Dean Sheppard received an AB (Social Studies) from Harvard College in 1972, and an MD from SUNY at Stony Brook in 1975. He trained in Internal Medicine at the University of Washington in Seattle and in Pulmonary Medicine at UCSF. He has been on the faculty in the Department of Medicine at the San Francisco General Hospital campus of UCSF since 1980 and was appointed the founding director of the Lung Biology Research Center in 1986. Currently, he is a Professor of Medicine, a member of the Cell Biology, Biomedical Sciences and Pharmaceutical Sciences and Pharmacogenomics graduate programs, and serves as the Associate Chair for Biomedical Research in the Department of Medicine and as the Associate Director of the Sandler Center for Basic Research in Asthma.
Dr. Sheppard's research focuses on how cells use members of the integrin family to detect, modify and respond to spatially restricted extracellular clues. Much of the work is focused on four members of this family, the epithelial-restricted integrin,αvβ6, and the widely expressed integrins α9β1 and αvβ5. αvβ6 has two distinct functions: enhancement of cell proliferation, and activation of latent transforming growth factor beta (TGFβ), that depend on distinct sequences in the β6 cytoplasmic domain. Currently we are identifying pathways that regulate each of these responses and are using tissue specific rescue transgenes in β6 ko mice to characterize the roles of these pathways in vivo. We have also identified several components of the signaling pathways by which cells regulate integrin-dependent TGFβ activation and are currently determining the injury-related stimuli that activate these pathways.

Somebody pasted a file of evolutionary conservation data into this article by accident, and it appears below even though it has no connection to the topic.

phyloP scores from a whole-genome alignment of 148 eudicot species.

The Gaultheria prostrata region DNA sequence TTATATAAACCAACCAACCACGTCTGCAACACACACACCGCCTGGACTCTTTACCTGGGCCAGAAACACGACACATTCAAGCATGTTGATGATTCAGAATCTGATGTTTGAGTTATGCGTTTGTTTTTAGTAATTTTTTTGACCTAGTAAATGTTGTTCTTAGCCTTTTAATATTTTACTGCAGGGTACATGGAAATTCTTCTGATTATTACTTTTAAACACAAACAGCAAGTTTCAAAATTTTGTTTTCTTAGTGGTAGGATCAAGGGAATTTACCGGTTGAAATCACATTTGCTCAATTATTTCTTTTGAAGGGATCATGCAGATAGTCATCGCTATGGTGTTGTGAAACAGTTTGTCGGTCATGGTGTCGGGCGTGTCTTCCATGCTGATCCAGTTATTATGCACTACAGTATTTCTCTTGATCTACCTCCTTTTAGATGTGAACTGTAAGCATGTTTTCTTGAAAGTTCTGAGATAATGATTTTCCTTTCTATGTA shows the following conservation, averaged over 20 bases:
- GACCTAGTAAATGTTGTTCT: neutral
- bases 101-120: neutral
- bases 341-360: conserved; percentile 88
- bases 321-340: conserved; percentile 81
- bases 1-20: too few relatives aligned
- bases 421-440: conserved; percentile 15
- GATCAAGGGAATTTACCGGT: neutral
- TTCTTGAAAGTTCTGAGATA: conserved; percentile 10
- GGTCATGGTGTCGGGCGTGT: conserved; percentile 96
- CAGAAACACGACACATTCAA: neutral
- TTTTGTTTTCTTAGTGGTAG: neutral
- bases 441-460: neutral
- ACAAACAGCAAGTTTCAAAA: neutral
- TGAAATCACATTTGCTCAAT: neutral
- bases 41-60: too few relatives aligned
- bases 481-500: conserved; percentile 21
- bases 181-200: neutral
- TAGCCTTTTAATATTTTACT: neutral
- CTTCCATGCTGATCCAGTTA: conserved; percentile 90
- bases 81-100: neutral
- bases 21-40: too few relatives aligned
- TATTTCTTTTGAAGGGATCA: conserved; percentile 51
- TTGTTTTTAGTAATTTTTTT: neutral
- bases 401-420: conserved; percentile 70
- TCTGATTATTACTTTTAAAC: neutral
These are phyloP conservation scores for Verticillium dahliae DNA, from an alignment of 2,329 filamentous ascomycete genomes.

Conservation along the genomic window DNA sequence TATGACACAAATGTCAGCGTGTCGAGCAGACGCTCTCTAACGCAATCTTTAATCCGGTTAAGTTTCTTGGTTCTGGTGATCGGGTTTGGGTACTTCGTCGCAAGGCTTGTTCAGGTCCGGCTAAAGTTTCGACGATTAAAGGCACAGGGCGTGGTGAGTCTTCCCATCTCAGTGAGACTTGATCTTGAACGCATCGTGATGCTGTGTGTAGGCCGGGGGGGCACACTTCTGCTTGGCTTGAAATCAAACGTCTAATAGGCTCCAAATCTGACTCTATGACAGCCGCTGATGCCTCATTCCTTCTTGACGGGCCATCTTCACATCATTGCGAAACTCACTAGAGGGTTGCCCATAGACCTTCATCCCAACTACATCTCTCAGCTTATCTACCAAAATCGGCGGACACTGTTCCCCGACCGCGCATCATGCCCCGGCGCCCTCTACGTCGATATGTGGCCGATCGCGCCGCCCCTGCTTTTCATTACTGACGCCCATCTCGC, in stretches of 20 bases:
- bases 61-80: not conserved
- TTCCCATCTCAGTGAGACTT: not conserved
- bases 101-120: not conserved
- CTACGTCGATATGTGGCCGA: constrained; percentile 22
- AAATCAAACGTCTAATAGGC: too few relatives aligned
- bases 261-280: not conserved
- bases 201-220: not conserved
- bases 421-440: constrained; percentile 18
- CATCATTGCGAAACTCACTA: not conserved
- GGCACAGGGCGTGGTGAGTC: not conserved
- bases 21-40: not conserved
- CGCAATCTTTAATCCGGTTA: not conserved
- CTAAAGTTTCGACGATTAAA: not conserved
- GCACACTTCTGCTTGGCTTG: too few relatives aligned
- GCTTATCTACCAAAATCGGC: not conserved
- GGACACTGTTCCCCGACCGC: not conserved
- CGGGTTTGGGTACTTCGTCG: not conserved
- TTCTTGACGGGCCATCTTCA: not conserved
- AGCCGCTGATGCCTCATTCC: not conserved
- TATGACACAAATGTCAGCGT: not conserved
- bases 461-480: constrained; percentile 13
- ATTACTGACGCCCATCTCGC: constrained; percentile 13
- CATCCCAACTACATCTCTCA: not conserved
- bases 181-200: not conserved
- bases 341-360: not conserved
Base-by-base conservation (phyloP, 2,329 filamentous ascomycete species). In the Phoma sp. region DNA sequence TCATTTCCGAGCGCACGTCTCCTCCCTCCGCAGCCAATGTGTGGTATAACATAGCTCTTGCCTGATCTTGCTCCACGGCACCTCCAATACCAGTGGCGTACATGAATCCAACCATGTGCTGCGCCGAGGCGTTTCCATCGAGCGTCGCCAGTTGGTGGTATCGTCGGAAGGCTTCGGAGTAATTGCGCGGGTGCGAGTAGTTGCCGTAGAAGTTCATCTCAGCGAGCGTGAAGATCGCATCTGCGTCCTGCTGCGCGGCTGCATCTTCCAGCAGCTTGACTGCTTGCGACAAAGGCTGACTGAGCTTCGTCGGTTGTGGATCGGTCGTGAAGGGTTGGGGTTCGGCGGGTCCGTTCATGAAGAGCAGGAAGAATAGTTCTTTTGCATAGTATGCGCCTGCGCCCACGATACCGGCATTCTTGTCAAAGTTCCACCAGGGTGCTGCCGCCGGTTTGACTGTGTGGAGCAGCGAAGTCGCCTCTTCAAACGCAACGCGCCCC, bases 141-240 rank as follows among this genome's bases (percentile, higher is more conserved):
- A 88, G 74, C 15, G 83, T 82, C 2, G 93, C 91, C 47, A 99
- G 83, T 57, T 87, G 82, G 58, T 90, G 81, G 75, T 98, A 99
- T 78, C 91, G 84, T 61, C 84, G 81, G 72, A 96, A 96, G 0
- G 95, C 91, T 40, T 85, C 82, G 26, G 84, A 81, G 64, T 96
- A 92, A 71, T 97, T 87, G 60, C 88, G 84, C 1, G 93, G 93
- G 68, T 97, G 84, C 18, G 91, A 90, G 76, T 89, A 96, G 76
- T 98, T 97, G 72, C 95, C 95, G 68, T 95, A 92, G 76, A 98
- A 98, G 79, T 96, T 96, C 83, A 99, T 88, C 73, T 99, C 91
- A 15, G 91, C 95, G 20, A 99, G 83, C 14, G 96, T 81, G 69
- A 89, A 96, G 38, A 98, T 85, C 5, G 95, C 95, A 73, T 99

a9ß1 is expressed by a wide variety of cells and recognizes at least 15 distinct ligands. a9ß1 is critical for cell migration, an effect that depends on unique sequences in the α9 cytoplasmic domain. We are identifying and characterizing proteins that specifically bind to these sequences and the downstream signals that mediate enhanced migration. As α9 ko mice are not viable, we are generating mice expressing a conditional null allele to better the role of this integrin in vivo. α9 knockout mice die from a defect in lymphatic development, and we are currently working to identify the molecular mechanisms by which this integrin contributes to lymphangiogenesis and angiogenesis. We have also identified two other unique roles of a9ß1 in enhancement of the rate of cell migration and in the development of granulocytes and are in the process of characterizing the molecular mechanisms underlying each function. αvβ5 is also widely expressed, but mice lacking this integrin are phenotypically normal. However, these mice have a specific defect in regulation of vascular permeability. This function plays a central role in several models of pulmonary edema, and appears to be explained by a role for αvβ5 in regulating the function of the endothelial cell-cell adhesion protein VE-Cadherin. We are currently characterizing the signaling pathways responsible for this effect.